Model to study oculocutaneous albinism eye conditions developed
The first patient-derived stem cell model to research eye conditions related to oculocutaneous albinism (OCA) has been created.
Researchers at the US National Eye Institute (NEI) have developed the first patient-derived stem cell model for studying eye conditions related to oculocutaneous albinism (OCA).
According to the researchers, OCA is a set of genetic conditions that affects pigmentation in the eye, skin and hair due to mutation in the genes crucial to melanin pigment production. In the eye, pigment is present in the retinal pigment epithelium (RPE) and aids vision by preventing the scattering of light. The RPE is located right next to the eye’s light-sensing photoreceptors and provides them nourishment and support. People with OCA lack pigmented RPE and have an underdeveloped fovea, an area within the retina that is crucial for central vision.
People with OCA have misrouted optic nerve fibres, which carry visual signals to the brain. Scientists think that RPE plays a role in forming these structures and want to understand how lack of pigment affects their development.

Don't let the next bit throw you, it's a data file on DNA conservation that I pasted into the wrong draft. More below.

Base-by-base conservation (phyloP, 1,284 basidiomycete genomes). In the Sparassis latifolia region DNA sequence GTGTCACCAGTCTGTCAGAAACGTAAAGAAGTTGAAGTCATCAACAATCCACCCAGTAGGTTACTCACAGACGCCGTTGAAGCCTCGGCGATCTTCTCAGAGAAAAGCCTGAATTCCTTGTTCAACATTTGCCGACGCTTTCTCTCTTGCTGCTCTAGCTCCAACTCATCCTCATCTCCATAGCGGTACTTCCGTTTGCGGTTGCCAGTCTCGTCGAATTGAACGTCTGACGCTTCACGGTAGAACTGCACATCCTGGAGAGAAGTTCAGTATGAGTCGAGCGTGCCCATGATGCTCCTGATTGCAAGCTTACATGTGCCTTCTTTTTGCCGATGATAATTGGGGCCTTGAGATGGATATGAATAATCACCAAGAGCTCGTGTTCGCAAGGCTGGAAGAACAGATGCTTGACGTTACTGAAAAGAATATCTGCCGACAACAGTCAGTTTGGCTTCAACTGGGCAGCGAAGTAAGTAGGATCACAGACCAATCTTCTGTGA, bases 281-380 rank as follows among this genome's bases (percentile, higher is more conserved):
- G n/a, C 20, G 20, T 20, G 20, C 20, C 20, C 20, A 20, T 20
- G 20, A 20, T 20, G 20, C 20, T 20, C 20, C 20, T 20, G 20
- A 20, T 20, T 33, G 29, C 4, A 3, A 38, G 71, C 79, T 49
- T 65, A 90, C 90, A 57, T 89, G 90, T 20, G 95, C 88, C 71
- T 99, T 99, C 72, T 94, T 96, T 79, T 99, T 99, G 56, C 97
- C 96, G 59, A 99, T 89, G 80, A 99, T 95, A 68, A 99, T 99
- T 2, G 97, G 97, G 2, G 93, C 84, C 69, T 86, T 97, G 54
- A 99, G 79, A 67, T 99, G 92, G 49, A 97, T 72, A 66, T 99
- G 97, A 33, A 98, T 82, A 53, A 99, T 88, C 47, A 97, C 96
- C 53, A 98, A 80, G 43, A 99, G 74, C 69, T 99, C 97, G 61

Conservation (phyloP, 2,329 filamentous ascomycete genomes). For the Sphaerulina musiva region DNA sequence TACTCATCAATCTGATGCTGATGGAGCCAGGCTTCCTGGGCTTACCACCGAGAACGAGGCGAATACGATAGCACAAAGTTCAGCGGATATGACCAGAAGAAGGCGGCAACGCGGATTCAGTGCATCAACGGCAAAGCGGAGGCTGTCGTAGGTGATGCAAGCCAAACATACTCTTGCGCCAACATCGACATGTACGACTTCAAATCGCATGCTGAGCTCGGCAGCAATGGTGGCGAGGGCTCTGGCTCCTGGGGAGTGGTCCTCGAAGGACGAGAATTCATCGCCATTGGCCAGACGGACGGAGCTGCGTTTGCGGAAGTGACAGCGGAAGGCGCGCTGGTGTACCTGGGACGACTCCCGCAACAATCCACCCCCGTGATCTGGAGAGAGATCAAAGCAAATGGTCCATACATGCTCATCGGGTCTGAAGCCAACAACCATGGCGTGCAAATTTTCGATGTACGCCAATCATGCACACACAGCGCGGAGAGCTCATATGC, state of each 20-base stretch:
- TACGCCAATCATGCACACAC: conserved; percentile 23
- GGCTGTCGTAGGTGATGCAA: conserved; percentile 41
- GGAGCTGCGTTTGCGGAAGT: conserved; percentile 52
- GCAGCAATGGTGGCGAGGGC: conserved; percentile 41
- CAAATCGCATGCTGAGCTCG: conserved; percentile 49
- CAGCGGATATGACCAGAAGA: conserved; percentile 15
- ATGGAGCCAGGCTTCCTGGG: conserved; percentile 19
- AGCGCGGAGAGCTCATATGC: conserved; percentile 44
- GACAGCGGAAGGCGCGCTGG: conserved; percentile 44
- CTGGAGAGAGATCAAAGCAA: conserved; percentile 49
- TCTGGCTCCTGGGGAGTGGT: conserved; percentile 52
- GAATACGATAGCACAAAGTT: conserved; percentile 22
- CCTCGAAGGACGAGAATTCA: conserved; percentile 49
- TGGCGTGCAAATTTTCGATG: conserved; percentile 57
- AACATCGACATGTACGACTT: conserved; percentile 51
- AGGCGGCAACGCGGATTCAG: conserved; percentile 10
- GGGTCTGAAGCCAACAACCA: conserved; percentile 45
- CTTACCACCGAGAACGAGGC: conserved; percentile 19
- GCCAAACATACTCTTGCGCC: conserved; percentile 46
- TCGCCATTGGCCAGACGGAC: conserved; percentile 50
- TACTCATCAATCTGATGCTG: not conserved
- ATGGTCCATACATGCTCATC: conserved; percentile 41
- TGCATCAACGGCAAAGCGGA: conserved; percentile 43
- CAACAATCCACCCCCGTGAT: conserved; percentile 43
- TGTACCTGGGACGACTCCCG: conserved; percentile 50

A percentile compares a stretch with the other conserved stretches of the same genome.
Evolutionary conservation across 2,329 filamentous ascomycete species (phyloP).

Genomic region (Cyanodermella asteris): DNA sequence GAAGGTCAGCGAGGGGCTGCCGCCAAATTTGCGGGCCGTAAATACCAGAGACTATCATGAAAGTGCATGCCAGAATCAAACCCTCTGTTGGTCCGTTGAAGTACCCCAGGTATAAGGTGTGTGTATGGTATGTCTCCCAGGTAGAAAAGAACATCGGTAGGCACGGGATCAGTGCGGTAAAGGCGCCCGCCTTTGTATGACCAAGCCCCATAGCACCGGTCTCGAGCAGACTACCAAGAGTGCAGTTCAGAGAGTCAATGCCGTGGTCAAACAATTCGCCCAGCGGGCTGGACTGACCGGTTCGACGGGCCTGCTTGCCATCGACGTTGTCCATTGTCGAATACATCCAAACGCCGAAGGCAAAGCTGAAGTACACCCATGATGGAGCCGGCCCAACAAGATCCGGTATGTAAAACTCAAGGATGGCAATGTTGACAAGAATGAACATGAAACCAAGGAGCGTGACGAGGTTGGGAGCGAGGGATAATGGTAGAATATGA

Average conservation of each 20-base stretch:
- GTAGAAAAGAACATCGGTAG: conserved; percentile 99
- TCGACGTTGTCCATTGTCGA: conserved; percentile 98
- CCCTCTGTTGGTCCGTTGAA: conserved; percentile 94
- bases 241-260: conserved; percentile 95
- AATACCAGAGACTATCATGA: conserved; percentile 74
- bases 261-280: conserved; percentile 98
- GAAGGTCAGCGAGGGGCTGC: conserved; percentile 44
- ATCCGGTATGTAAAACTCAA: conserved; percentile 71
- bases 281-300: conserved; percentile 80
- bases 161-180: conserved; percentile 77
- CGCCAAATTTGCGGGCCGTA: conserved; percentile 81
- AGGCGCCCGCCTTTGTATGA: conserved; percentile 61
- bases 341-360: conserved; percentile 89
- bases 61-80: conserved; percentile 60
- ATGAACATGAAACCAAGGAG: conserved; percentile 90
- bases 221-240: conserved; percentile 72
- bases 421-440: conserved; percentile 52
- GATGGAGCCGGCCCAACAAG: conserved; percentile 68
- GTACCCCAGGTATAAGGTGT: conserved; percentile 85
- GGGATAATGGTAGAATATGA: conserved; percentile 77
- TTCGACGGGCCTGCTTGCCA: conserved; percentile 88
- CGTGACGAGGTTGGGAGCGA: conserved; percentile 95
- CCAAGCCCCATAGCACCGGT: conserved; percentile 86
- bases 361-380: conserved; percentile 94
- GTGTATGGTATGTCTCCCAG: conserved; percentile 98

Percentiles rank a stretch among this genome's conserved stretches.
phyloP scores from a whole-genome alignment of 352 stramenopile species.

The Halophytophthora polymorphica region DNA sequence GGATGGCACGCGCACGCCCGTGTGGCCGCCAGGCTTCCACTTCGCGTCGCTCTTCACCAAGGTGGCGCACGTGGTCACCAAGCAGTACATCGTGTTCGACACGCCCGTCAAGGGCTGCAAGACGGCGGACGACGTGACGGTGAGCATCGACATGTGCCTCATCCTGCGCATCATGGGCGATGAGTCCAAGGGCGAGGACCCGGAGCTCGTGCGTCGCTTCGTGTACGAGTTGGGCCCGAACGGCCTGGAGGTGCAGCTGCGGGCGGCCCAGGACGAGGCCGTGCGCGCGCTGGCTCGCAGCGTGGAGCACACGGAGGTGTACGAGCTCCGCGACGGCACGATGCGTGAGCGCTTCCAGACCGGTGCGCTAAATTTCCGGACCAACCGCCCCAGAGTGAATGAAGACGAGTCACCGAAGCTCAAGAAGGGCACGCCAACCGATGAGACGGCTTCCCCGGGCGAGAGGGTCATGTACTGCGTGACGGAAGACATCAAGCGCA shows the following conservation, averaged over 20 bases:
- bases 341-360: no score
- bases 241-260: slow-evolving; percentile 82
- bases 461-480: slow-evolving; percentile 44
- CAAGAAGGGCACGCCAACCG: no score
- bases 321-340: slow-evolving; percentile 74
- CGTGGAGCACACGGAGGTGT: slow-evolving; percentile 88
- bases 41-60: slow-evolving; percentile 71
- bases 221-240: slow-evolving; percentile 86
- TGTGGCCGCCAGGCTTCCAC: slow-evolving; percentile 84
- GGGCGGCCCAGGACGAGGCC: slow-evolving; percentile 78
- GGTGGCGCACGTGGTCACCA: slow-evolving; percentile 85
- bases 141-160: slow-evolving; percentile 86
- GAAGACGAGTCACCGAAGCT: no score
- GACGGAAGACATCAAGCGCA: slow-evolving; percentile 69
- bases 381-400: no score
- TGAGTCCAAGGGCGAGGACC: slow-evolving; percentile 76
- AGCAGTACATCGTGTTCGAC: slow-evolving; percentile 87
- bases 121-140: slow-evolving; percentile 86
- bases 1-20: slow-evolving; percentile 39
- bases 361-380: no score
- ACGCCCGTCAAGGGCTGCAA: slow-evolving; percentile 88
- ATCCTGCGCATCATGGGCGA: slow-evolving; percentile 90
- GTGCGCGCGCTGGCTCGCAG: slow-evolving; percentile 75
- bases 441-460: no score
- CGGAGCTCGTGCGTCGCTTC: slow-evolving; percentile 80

“Animals used to study albinism are less than ideal because they lack foveae,” said Dr Brian Brooks, one of the authors of the paper published in Stem Cell Reports. “A human stem cell model that mimics the disease is an important step forward in understanding albinism and testing potential therapies to treat it.”
To make the model, the researchers reprogrammed skin cells from individuals without OCA and people with the two most common types of OCA (OCA1A and OCA2) into induced pluripotent stem cells (iPSCs). The iPSCs were then differentiated to RPE cells. The RPE cells from OCA patients were identical to RPE cells from unaffected individuals but displayed significantly reduced pigmentation.
The researchers say they will use the model to study how lack of pigmentation affects RPE physiology and function. In theory, if fovea development is dependent on RPE pigmentation and pigmentation can be somehow improved, vision defects associated with abnormal fovea development could be at least partially resolved.
“Treating albinism at a very young age, perhaps even prenatally, when the eye’s structures are forming, would have the greatest chance of rescuing vision,” said Brooks. “In adults, benefits might be limited to improvements in photosensitivity, for example, but children may see more dramatic effects.”
The team say they are now exploring how to use their model for high-throughput screening of potential OCA therapies.
“This ‘disease-in-a-dish’ system will help us understand how the absence of pigment in albinism leads to abnormal development of the retina, optic nerve fibres and other eye structures crucial for central vision,” said Dr Aman George, the lead author of the paper.